For many mamas-to-be the first trimester is an overwhelming and potential nerve racking time. Our bodies may very quickly no longer feel our own as the influx of hormones make us feel and behave in ways that distinctly do not feel like "you." The first trimester can be rife with emotional ups and downs triggered not only by the every shifting hormones but also the realization and consequential mental gymnastics that come with even understanding that we are pregnant and what the means.
Not to mention the fact that there is all this crazy stuff going on in our bodies (we're growing a freakin' human!) and yet there is very little to show for it on the outside. In fact, most people in our life yet may not even know. Add on top of that the wonderful side effects of the first trimester: nausea, bloating, low back pain and exhaustion and its no wonder we can feel out of sorts for these first three months.
As a postnatal yoga teacher, I saw countless new parents coming to class with tight necks, shoulders and chests from holding, rocking, carrying and feeding their new babies. I looked at the pain those parents were experiencing and vowed that I wouldn’t be that new parent. I would make time for myself, I would stretch, I would take care of myself.
Fast forward to 8 weeks postpartum, as I was getting back into some of my regular activity and the help of my partner and my mom was gone during the days. I was tight, I was sore and I WAS that new parent I swore I would never be. I had let go of my self-care routines, focused solely on baby, and was now paying the price in body pain. And was this really a bad thing in hindsight? Not necessarily, but what I came to realize is that I was keeping myself from releasing some of this pain because I had certain expectations.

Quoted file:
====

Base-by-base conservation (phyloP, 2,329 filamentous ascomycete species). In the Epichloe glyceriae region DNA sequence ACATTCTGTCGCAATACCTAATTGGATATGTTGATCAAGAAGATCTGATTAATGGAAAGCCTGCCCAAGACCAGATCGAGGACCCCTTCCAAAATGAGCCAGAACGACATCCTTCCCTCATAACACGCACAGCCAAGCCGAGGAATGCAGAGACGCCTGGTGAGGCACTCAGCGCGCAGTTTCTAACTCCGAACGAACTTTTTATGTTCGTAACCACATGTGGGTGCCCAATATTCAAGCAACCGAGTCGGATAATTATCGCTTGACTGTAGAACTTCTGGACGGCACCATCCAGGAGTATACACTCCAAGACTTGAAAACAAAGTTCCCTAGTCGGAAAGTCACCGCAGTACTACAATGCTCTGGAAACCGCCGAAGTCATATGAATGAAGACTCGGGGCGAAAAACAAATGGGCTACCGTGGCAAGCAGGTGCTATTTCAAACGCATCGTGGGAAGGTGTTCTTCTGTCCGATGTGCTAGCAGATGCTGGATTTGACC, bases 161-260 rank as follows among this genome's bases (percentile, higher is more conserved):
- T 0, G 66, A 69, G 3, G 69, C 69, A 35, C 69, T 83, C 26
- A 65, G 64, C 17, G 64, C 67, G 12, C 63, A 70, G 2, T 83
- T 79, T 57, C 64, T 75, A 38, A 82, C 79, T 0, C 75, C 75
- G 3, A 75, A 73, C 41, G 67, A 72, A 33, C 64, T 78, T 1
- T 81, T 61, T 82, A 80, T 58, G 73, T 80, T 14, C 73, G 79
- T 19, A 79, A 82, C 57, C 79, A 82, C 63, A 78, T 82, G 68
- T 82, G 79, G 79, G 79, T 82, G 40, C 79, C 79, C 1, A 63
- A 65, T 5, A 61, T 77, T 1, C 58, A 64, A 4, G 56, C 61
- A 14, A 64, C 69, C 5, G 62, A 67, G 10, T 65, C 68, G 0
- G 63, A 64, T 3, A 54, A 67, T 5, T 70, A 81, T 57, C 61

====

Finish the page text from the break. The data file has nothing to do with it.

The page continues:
When I was newly pregnant I found myself worrying all the time. Worrying about baby's development, worrying about what mysterious thing could happen to me during pregnancy and worrying about the birth. I had no idea what I worry I could be, but I sure found out. Between the knowledge I had coming into pregnancy and birth as a prenatal teacher, combined with reading and internet searches, I found worry could be an easy constant companion in my pregnancy. I also found very quickly that I needed a practice to help me navigate that. Below is a practice I used during my pregnancy to help with anxiety and worry (the great thing? we keep having those feelings as parents to so you can continue to use this practice postpartum).
Raise your hand if you've ever found yourself reading to your little one and wanted to chuck the book out the window? I've literally found myself reading a book to her at bedtime and said out loud, "This is the dumbest story ever!". Since she's only 6 months old right now, most of the reading I'm doing is to myself. She doesn't fully understand what I'm saying, so I've found its important for me to pick stories I like too.
We have the routine of reading books every time before sleep, both naps and bedtime so there are lots of books to be read. In our home, we've found this ritual before bed helps our daughter wind down and know that its time for sleep. Over time, the energy we've invested in creating this ritual has really served us. For us, we've also found that starting with more active books (lift the flaps or pictures of other babies) and then moving to more calming stories has been really helpful for her to work out her pre-sleep wiggles. Here's a sample of a "day in the life" of books we read:
In the last week, my little one's night time sleep schedule took a dive. She started waking up 3-4 times a night instead of her normal 1-2. After just a few days I was feeling strung out and like I was doing something wrong. I had read the articles and skimmed the books. At this age, a baby should be sleeping through the night. A baby should be able to soothe themselves to sleep...I felt like I was failing. And I would find myself at night getting frustrated with her, but more often than not, frustrated with myself.